At least 50 homes in several Long Island communities surrounding Stony Brook University have been purchased by investors and converted into "boarding houses" for students, according to a local homeowners association and Brookhaven town officials.
Stony Brook homeowners are protesting the houses, arguing the boarding homes threaten their neighborhood and property values.
"They're swallowing up the whole neighborhood," said homeowner Joseph Manzolillo.
In some cases, eight or more students are living in what were initially developed as three- or four-bedroom homes.
Garages have been turned into bedrooms, neighbors said. One home had so many students living there, the owner painted parking spots in the residential driveway.
"These homes were built for families," said longtime resident Richard Pandolfi. "You're turning it into an undesirable situation."
Investors have been purchasing homes for sale at reduced prices in a struggling real estate market, neighbors said. The homes are then renovated and rented to students seeking cheap off-campus housing. The typical renter pays a minimum $500 a month for a single room.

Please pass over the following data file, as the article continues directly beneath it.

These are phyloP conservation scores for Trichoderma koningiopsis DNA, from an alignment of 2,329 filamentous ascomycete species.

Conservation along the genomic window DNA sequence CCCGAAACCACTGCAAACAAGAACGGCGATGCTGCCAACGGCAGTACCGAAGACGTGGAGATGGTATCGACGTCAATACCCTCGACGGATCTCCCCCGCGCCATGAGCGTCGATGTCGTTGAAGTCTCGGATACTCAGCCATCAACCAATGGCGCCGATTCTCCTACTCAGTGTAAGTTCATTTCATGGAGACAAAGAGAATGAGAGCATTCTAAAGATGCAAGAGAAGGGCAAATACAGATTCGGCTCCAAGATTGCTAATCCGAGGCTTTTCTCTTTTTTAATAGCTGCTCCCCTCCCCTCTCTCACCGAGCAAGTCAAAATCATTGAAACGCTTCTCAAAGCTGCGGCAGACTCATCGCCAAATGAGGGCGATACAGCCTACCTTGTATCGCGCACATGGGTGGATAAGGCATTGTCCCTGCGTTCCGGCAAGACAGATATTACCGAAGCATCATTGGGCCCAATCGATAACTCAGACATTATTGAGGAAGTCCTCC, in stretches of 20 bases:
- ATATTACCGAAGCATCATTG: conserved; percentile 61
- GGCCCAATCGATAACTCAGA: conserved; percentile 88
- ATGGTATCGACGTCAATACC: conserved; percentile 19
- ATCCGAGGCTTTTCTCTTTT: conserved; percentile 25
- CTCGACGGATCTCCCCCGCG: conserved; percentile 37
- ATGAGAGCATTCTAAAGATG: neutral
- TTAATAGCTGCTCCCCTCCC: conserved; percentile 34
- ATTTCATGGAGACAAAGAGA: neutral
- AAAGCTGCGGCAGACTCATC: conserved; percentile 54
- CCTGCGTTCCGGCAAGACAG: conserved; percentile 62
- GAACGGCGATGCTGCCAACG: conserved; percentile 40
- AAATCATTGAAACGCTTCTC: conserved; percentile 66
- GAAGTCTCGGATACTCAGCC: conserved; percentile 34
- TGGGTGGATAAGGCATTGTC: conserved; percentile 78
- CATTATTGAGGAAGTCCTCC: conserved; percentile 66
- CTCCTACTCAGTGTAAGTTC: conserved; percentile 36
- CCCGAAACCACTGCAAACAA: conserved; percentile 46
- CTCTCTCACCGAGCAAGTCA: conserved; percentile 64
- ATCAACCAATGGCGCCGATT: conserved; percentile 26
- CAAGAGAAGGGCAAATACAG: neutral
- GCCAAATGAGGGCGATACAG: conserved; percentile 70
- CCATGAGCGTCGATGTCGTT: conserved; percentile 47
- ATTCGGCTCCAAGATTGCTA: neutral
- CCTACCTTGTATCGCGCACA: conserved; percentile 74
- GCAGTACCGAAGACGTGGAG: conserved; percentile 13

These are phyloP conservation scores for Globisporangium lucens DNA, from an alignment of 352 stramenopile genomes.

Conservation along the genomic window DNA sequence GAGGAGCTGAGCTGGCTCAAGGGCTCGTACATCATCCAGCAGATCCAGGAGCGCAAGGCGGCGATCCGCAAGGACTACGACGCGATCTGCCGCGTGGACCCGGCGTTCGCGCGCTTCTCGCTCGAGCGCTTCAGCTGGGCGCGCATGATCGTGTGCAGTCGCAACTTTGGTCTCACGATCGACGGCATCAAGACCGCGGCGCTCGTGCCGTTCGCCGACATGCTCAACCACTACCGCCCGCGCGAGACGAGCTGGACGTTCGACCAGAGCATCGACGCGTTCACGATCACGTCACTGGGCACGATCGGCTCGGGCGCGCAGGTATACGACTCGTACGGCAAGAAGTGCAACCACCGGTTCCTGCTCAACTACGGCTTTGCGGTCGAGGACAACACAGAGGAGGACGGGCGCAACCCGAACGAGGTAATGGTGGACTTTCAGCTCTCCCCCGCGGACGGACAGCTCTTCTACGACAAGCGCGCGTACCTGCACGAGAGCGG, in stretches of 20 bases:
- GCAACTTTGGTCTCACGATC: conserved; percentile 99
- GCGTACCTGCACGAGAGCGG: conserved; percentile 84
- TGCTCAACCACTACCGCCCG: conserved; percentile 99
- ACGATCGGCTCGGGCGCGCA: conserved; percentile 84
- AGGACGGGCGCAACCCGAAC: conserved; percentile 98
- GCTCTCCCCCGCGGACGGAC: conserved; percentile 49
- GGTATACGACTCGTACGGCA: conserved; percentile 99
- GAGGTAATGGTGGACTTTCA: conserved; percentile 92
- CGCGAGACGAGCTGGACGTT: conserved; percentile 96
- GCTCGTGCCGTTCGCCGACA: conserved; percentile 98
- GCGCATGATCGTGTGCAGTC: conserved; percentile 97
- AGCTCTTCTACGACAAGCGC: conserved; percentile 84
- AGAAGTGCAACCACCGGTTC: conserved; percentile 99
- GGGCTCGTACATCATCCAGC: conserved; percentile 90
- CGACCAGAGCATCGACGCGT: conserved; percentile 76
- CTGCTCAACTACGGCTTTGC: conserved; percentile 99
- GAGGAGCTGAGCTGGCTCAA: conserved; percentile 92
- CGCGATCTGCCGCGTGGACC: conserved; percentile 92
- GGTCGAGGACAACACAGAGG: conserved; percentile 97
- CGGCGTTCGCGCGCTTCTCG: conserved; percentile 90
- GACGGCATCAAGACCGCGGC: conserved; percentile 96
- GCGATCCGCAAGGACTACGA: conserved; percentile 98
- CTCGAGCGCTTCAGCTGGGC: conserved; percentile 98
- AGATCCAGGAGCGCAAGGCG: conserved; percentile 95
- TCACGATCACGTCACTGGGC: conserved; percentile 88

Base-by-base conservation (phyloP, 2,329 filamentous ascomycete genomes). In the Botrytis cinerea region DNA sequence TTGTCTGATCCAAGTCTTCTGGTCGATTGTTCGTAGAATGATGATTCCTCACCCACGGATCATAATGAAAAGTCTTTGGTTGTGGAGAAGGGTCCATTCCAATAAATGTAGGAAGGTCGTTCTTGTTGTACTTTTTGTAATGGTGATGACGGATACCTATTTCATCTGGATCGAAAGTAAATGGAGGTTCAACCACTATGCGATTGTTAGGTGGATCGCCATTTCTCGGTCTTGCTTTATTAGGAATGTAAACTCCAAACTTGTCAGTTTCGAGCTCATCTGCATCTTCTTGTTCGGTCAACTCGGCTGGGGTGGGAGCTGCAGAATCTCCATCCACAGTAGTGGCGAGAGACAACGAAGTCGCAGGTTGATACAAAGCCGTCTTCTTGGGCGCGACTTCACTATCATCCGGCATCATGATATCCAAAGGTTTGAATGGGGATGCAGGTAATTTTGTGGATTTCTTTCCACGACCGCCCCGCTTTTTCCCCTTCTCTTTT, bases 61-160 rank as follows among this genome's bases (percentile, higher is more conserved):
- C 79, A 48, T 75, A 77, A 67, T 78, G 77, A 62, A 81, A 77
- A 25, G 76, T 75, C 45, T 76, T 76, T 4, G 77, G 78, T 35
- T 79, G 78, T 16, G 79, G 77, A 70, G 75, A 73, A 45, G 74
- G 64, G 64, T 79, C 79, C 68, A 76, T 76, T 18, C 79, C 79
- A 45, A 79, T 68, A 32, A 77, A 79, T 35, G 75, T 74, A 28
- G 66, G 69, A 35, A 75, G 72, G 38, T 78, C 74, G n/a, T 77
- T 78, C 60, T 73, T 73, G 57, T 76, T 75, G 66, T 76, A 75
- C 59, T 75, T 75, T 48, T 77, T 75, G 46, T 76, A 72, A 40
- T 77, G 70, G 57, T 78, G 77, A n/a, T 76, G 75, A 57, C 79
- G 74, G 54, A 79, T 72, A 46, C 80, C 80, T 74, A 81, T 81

The boarding homes are unsafe and unsightly, and the absentee landlords do not maintain their homes like others in the area, neighbors charge.
But the bigger problem, according to Brookhaven town officials, is that most of the boarding houses don't conform to town codes and are illegal. No home is allowed to have more than four unrelated people living there.
"These are single-family homes not meant to be rooming houses," said Brookhaven Supervisor Ed Romaine. "We are going to be extremely aggressive in going after them."
Brookhaven officials have taken a number of the landlords to court and have proposed increasing fines for those operating the boarding houses.
One landlord, however, insisted the three homes he owns are in compliance with town codes and are safe for students.
"For those who can't afford on-campus housing, we provide an option," said landlord Kai Li. "The argument that our houses are hurting home property values in the area is just wrong."
Brookhaven's deputy town attorney said in all likelihood, Li's homes are not legal.
Brookhaven has enlisted help from the university to help educate students on the problem, Romaine said. Among other things, students should ask to see the landlord's rent permit before moving in.
Despite the town's efforts, some homeowners blamed Brookhaven officials for allowing the boarding house issue to escalate.
"It should never have gone this far. We have to stop it," said homeowner Tony DeRosa.